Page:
This architecture takes its name from the color of slate, mineral composed of shades of gray, purple, blue, brown or blackish silver, which conveniently treated in “slabs” will be the  basis for the construction of houses, livestock buildings, walls and churches.

Housing

Black architecture houses traditionally had two floors: the ground floor, divided into two rooms : one for domestic livestock (cattle, sheep or goats, chickens)  which also provided animal heat  and another one room to their owners;  on the upper floor they stored food reserves, straw and firewood to survive the harshest months of winter.

Its construction is based on natural environmental resources: slate, clay and wood from the environment: oak, pine, poplar or elm, according to the region.

In these kind of  houses exposed to the cold, it is normal to find the doors and windows  opened on the south side only (the sunniest); very small but enough for a little light and ventilation. The rest of the facades are blind in order to have the lowest possible heat loss. These windows and doors that open on the south side have large boxes with wood reinforcements.  The walls ( of a thickness of 50 cm. to 60 cm.) are built settling the slate on a layer of mud mixed with pebbles and straw (a sort of solid adobe).

The interior walls are made with a frame of sticks and light adobe, and  the structure of the house is based on poles to support the beams on which the entablature of the upper floor rests . This one can have poles of various sizes (depending on the roof lean).

The roof, usually on two sides and supported by an entablature,  is built with slabs of slate extended over a layer of mud mixed with straw  to give it greater consistency.

Today, the new houses keep building in the same traditional  way but the rooms and the uses of them  have been adapted to the new needs and characteristics of our time.

The villages municipalities  of the area  have adopted new rules devoted to protect this architectural style such using  black slate exclusive  of the area itself, the prohibition of cables across the street, of flat roofs and terraces  or windows on the roof.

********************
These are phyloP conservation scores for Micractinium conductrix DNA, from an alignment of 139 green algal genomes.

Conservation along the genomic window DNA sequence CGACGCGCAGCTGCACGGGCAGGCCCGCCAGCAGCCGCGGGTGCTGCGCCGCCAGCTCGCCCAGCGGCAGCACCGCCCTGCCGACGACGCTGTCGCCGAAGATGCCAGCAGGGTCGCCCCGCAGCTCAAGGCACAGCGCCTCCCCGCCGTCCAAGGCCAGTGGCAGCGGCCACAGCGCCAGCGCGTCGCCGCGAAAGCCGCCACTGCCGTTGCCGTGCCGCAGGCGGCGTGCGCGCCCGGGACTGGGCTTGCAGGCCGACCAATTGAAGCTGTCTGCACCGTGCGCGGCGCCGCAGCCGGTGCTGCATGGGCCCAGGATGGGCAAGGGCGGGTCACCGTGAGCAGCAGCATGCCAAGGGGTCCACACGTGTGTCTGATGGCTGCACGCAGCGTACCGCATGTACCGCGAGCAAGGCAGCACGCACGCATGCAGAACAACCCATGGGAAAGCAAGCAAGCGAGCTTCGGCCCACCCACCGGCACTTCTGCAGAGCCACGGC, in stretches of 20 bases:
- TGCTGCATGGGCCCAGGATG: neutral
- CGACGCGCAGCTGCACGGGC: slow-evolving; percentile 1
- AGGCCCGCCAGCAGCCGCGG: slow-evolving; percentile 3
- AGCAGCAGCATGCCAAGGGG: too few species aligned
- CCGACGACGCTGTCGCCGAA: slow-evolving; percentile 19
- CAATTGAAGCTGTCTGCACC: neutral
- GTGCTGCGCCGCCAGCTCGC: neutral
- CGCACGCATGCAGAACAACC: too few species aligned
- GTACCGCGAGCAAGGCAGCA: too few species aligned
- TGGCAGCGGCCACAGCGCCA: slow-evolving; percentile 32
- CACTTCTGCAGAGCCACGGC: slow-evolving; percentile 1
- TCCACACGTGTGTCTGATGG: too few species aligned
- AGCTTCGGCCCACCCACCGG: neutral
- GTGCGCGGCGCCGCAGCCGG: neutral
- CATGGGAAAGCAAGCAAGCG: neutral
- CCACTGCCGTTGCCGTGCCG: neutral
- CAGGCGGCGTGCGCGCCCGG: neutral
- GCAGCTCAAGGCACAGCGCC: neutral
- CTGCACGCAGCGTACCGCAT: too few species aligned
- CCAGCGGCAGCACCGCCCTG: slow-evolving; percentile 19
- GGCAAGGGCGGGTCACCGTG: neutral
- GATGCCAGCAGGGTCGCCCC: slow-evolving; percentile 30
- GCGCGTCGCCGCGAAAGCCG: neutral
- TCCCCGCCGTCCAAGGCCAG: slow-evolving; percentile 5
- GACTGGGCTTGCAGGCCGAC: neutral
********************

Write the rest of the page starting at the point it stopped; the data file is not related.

Auxiliary buildings

They show the same type of construction than the other buildings but these ones are devoted to agriculture or stockbreeding.

Sometimes  sheds  to protect livestock, are built  around the house  as outbuildings ( we call them “Tainos” ) or flocks  in the middle of the fields where the shepherds used to overnight ,  smaller than houses and  with no separate rooms. We also have pigsties and burns.

Other typical structures built with low walls made of slate slabs stacked in horizontal rows served  to enclosure  and protect pastures ,  or to fence the cattle.

 

The churches

The architecture of this area is intended for small populations with resources, techniques and needs quite limited, so that in this architecture, necessarily, predominates the simplicity and privacy of its users.

Even where the buildings show greater culture, there always are everyday scenes and references to local life. The Romanesque style because of its simplicity, became popular for several centuries and survived  to the extent  that in  more recent times the churches of the area  were built under the Romanesque style, characterized by its adaptation to the needs of small communities and their identification with the architecture around them.

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The Cervantes’ Week

The Cervantes’ week

The old town is transformed from the Golden Age, downtown streets are covered with straw and the corners are filled with actors decked out in costumes of the various guilds of the time. In the Cervantes’ square, Medieval Market takes place.

There you can find artisan food: as pies, honey and liqueurs. They also sell tools, dried flowers, dolls and decorative items.

The whole city becomes an outdoor theater, full of actors and musicians who do performances that give a festive stuff  to the medieval city. Moreover, the streets have free roaming animals such as eagles, horses, chickens, donkeys or cows, which end to give that colorful medieval life to the old town.

The Cervantes’ baptism day, on 9th october, is the most important day: From early morning, everyone who wants can sign up to read aloud an extract from “Don Quixote” in the Cervantes’ square. The City of Alcalá give the awards and the celebration of various cultural events complete the Cervantes’ week.